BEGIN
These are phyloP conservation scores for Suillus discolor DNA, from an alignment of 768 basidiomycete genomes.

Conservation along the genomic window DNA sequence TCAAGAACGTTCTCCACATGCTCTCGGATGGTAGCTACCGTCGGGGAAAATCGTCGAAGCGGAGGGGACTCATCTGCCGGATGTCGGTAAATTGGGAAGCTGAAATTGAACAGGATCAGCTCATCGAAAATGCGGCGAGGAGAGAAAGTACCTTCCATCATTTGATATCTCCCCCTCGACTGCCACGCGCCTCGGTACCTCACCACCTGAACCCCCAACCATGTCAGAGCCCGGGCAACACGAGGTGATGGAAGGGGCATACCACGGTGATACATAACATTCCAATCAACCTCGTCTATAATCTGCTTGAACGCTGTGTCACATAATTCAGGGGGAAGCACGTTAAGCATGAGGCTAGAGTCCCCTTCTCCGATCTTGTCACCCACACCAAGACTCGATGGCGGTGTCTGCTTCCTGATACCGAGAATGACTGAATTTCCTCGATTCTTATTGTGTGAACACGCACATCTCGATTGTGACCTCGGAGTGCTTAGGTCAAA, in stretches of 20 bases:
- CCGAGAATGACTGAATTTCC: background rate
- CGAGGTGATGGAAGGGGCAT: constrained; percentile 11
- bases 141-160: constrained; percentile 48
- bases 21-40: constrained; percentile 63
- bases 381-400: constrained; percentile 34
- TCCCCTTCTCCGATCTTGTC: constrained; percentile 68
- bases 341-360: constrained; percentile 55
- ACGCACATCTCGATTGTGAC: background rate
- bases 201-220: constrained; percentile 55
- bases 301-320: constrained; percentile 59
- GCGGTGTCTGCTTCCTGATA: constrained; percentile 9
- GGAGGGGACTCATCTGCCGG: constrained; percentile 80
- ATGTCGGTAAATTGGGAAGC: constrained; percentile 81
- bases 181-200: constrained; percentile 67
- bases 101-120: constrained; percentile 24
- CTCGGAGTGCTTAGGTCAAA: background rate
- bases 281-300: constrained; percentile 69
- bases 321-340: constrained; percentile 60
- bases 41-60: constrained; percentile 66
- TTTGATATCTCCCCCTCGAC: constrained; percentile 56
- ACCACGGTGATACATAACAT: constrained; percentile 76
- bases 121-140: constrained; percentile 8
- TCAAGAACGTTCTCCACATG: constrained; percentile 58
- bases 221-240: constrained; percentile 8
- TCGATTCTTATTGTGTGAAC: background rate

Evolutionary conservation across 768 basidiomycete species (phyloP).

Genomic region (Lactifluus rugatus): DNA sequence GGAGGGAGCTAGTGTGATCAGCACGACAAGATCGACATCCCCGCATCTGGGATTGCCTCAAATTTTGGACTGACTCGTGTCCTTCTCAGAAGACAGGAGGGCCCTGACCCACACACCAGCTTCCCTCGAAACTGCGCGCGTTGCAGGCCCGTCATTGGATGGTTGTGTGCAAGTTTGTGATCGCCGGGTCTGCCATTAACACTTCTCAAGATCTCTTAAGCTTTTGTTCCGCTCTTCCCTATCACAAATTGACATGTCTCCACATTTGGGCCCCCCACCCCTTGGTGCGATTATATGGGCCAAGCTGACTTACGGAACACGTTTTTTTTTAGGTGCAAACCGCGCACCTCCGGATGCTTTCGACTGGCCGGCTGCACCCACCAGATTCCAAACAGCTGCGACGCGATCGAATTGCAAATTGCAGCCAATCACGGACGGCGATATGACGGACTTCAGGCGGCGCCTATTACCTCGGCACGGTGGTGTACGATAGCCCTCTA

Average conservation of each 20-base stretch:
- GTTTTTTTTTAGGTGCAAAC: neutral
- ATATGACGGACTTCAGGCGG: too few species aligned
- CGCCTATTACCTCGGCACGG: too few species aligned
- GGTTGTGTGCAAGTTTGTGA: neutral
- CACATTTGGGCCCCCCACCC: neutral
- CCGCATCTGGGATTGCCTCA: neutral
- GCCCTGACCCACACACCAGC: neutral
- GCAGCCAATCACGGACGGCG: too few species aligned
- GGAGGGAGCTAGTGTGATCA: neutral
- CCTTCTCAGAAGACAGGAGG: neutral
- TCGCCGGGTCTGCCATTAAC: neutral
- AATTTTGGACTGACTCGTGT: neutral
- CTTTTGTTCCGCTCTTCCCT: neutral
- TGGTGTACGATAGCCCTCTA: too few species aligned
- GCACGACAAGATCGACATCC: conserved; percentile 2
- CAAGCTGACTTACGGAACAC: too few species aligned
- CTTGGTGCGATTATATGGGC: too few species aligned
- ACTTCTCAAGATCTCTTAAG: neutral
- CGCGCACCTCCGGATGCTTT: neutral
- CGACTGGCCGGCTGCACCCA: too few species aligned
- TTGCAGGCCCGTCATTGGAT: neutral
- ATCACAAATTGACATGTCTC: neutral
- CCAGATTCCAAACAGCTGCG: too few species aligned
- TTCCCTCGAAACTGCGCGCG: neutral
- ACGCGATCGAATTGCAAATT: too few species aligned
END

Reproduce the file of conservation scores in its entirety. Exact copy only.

These are phyloP conservation scores for Suillus discolor DNA, from an alignment of 768 basidiomycete genomes.

Conservation along the genomic window DNA sequence TCAAGAACGTTCTCCACATGCTCTCGGATGGTAGCTACCGTCGGGGAAAATCGTCGAAGCGGAGGGGACTCATCTGCCGGATGTCGGTAAATTGGGAAGCTGAAATTGAACAGGATCAGCTCATCGAAAATGCGGCGAGGAGAGAAAGTACCTTCCATCATTTGATATCTCCCCCTCGACTGCCACGCGCCTCGGTACCTCACCACCTGAACCCCCAACCATGTCAGAGCCCGGGCAACACGAGGTGATGGAAGGGGCATACCACGGTGATACATAACATTCCAATCAACCTCGTCTATAATCTGCTTGAACGCTGTGTCACATAATTCAGGGGGAAGCACGTTAAGCATGAGGCTAGAGTCCCCTTCTCCGATCTTGTCACCCACACCAAGACTCGATGGCGGTGTCTGCTTCCTGATACCGAGAATGACTGAATTTCCTCGATTCTTATTGTGTGAACACGCACATCTCGATTGTGACCTCGGAGTGCTTAGGTCAAA, in stretches of 20 bases:
- CCGAGAATGACTGAATTTCC: background rate
- CGAGGTGATGGAAGGGGCAT: constrained; percentile 11
- bases 141-160: constrained; percentile 48
- bases 21-40: constrained; percentile 63
- bases 381-400: constrained; percentile 34
- TCCCCTTCTCCGATCTTGTC: constrained; percentile 68
- bases 341-360: constrained; percentile 55
- ACGCACATCTCGATTGTGAC: background rate
- bases 201-220: constrained; percentile 55
- bases 301-320: constrained; percentile 59
- GCGGTGTCTGCTTCCTGATA: constrained; percentile 9
- GGAGGGGACTCATCTGCCGG: constrained; percentile 80
- ATGTCGGTAAATTGGGAAGC: constrained; percentile 81
- bases 181-200: constrained; percentile 67
- bases 101-120: constrained; percentile 24
- CTCGGAGTGCTTAGGTCAAA: background rate
- bases 281-300: constrained; percentile 69
- bases 321-340: constrained; percentile 60
- bases 41-60: constrained; percentile 66
- TTTGATATCTCCCCCTCGAC: constrained; percentile 56
- ACCACGGTGATACATAACAT: constrained; percentile 76
- bases 121-140: constrained; percentile 8
- TCAAGAACGTTCTCCACATG: constrained; percentile 58
- bases 221-240: constrained; percentile 8
- TCGATTCTTATTGTGTGAAC: background rate

Evolutionary conservation across 768 basidiomycete species (phyloP).

Genomic region (Lactifluus rugatus): DNA sequence GGAGGGAGCTAGTGTGATCAGCACGACAAGATCGACATCCCCGCATCTGGGATTGCCTCAAATTTTGGACTGACTCGTGTCCTTCTCAGAAGACAGGAGGGCCCTGACCCACACACCAGCTTCCCTCGAAACTGCGCGCGTTGCAGGCCCGTCATTGGATGGTTGTGTGCAAGTTTGTGATCGCCGGGTCTGCCATTAACACTTCTCAAGATCTCTTAAGCTTTTGTTCCGCTCTTCCCTATCACAAATTGACATGTCTCCACATTTGGGCCCCCCACCCCTTGGTGCGATTATATGGGCCAAGCTGACTTACGGAACACGTTTTTTTTTAGGTGCAAACCGCGCACCTCCGGATGCTTTCGACTGGCCGGCTGCACCCACCAGATTCCAAACAGCTGCGACGCGATCGAATTGCAAATTGCAGCCAATCACGGACGGCGATATGACGGACTTCAGGCGGCGCCTATTACCTCGGCACGGTGGTGTACGATAGCCCTCTA

Average conservation of each 20-base stretch:
- GTTTTTTTTTAGGTGCAAAC: neutral
- ATATGACGGACTTCAGGCGG: too few species aligned
- CGCCTATTACCTCGGCACGG: too few species aligned
- GGTTGTGTGCAAGTTTGTGA: neutral
- CACATTTGGGCCCCCCACCC: neutral
- CCGCATCTGGGATTGCCTCA: neutral
- GCCCTGACCCACACACCAGC: neutral
- GCAGCCAATCACGGACGGCG: too few species aligned
- GGAGGGAGCTAGTGTGATCA: neutral
- CCTTCTCAGAAGACAGGAGG: neutral
- TCGCCGGGTCTGCCATTAAC: neutral
- AATTTTGGACTGACTCGTGT: neutral
- CTTTTGTTCCGCTCTTCCCT: neutral
- TGGTGTACGATAGCCCTCTA: too few species aligned
- GCACGACAAGATCGACATCC: conserved; percentile 2
- CAAGCTGACTTACGGAACAC: too few species aligned
- CTTGGTGCGATTATATGGGC: too few species aligned
- ACTTCTCAAGATCTCTTAAG: neutral
- CGCGCACCTCCGGATGCTTT: neutral
- CGACTGGCCGGCTGCACCCA: too few species aligned
- TTGCAGGCCCGTCATTGGAT: neutral
- ATCACAAATTGACATGTCTC: neutral
- CCAGATTCCAAACAGCTGCG: too few species aligned
- TTCCCTCGAAACTGCGCGCG: neutral
- ACGCGATCGAATTGCAAATT: too few species aligned